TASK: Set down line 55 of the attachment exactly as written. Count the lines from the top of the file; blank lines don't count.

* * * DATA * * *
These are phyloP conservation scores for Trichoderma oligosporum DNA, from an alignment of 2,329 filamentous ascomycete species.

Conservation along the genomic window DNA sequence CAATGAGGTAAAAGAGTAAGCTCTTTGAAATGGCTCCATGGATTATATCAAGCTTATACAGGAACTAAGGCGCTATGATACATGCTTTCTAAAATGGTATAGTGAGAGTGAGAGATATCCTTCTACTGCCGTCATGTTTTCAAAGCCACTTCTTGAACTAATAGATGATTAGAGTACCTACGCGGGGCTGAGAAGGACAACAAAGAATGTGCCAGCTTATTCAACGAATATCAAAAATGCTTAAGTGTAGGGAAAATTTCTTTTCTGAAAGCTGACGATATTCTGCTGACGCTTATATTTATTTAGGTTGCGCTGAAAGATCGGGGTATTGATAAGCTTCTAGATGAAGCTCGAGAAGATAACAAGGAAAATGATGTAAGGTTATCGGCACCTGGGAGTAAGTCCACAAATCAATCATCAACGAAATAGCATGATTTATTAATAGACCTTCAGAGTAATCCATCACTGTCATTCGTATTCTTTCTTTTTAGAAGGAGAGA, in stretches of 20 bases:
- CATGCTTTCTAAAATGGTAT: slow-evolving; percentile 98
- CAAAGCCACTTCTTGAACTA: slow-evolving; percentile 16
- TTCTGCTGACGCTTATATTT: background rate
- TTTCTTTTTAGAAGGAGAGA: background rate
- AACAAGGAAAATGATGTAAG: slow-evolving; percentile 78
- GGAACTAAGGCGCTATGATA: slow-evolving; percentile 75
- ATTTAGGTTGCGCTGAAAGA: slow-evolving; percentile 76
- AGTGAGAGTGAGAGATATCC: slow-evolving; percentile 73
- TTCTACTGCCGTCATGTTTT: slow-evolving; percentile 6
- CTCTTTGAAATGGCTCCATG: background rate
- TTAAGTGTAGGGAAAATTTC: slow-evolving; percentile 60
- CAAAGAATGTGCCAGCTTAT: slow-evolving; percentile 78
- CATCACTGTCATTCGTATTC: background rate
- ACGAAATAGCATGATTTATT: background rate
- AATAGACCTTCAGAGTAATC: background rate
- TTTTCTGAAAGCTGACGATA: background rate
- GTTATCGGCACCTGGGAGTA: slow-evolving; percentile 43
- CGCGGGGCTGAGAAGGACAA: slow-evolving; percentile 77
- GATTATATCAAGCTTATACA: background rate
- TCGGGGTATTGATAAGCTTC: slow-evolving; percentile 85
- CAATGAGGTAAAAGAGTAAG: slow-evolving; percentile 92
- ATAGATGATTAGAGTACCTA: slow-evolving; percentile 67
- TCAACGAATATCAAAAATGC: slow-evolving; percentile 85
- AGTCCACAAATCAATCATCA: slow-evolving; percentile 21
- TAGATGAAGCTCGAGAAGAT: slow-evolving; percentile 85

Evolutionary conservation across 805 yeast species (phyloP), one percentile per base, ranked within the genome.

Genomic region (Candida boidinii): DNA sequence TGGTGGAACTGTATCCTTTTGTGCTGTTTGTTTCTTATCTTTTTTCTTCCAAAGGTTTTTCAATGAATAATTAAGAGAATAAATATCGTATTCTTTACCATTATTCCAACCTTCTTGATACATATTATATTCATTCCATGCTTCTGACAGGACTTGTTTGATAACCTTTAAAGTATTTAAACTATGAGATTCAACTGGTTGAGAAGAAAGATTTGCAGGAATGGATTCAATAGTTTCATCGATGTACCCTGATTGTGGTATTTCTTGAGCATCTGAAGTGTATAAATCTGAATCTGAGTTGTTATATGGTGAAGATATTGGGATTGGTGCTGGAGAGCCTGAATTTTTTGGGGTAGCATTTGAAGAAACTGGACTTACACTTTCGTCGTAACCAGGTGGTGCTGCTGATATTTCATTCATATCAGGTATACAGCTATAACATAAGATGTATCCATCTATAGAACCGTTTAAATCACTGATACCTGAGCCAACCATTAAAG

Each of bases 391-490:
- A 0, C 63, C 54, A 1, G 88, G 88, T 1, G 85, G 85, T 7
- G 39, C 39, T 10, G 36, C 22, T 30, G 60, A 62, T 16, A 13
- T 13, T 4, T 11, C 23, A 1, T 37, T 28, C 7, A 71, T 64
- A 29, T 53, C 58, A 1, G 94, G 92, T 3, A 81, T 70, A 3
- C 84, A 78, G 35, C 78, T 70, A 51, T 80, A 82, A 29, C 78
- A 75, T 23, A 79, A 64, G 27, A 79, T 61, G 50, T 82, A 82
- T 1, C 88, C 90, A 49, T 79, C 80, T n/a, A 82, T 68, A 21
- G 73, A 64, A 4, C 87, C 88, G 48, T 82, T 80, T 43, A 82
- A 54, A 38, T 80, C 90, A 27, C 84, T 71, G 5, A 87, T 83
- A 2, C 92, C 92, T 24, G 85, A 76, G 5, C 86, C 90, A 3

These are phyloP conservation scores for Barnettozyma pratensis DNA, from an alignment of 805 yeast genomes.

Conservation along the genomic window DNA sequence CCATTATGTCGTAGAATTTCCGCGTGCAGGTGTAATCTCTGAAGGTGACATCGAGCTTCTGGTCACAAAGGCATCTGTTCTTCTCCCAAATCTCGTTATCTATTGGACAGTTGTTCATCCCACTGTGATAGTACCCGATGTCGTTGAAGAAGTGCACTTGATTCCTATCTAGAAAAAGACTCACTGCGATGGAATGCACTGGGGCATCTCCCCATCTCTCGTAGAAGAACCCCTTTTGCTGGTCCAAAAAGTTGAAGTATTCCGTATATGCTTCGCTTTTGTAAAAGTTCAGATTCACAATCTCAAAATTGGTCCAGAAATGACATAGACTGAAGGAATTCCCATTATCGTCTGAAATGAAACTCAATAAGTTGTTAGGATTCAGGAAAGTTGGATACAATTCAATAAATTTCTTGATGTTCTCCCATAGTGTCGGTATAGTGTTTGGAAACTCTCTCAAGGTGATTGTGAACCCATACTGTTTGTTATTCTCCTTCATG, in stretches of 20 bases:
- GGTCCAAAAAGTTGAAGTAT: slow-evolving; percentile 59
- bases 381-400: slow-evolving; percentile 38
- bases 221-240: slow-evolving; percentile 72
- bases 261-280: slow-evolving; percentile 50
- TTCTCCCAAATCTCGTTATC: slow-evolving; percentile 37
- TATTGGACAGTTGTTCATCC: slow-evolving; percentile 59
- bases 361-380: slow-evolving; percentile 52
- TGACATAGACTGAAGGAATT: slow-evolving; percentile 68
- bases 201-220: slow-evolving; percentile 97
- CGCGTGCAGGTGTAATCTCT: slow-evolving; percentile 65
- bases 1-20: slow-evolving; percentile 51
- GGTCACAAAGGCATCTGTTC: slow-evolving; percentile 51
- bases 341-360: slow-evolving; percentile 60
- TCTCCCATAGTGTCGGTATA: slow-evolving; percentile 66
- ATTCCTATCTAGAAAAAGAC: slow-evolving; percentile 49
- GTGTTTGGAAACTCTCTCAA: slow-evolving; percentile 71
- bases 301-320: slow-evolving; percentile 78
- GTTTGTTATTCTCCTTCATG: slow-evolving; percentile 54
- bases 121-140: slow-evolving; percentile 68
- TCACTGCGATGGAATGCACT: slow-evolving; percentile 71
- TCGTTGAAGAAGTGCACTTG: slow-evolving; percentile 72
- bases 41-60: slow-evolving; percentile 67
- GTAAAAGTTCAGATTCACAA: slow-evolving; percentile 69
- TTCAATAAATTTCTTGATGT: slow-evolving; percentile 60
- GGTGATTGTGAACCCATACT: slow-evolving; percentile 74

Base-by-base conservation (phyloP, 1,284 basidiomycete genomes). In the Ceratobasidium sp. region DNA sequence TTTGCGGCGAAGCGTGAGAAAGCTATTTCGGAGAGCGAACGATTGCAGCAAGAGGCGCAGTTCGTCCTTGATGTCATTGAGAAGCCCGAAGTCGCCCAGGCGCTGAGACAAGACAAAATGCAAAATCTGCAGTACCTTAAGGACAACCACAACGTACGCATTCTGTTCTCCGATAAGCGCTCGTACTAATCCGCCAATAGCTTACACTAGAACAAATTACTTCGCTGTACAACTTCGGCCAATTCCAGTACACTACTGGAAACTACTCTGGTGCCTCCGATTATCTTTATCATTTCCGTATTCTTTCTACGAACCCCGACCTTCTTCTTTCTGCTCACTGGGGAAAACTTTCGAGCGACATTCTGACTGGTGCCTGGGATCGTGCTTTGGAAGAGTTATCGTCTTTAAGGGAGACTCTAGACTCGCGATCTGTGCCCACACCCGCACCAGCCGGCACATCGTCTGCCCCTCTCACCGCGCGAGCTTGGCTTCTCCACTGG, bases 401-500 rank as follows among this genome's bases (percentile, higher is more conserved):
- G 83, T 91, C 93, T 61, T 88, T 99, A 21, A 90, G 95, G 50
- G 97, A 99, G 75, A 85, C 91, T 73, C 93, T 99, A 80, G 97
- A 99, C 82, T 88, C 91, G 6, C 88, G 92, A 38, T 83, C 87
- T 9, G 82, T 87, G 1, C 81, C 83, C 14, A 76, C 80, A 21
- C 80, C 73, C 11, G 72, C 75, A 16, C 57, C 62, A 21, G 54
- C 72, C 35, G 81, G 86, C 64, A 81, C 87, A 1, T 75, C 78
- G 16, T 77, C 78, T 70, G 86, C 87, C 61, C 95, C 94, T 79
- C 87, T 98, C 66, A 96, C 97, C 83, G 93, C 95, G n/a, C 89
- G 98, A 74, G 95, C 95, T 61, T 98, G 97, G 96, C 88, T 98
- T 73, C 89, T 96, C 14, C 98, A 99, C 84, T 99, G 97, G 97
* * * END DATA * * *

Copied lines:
- bases 341-360: slow-evolving; percentile 60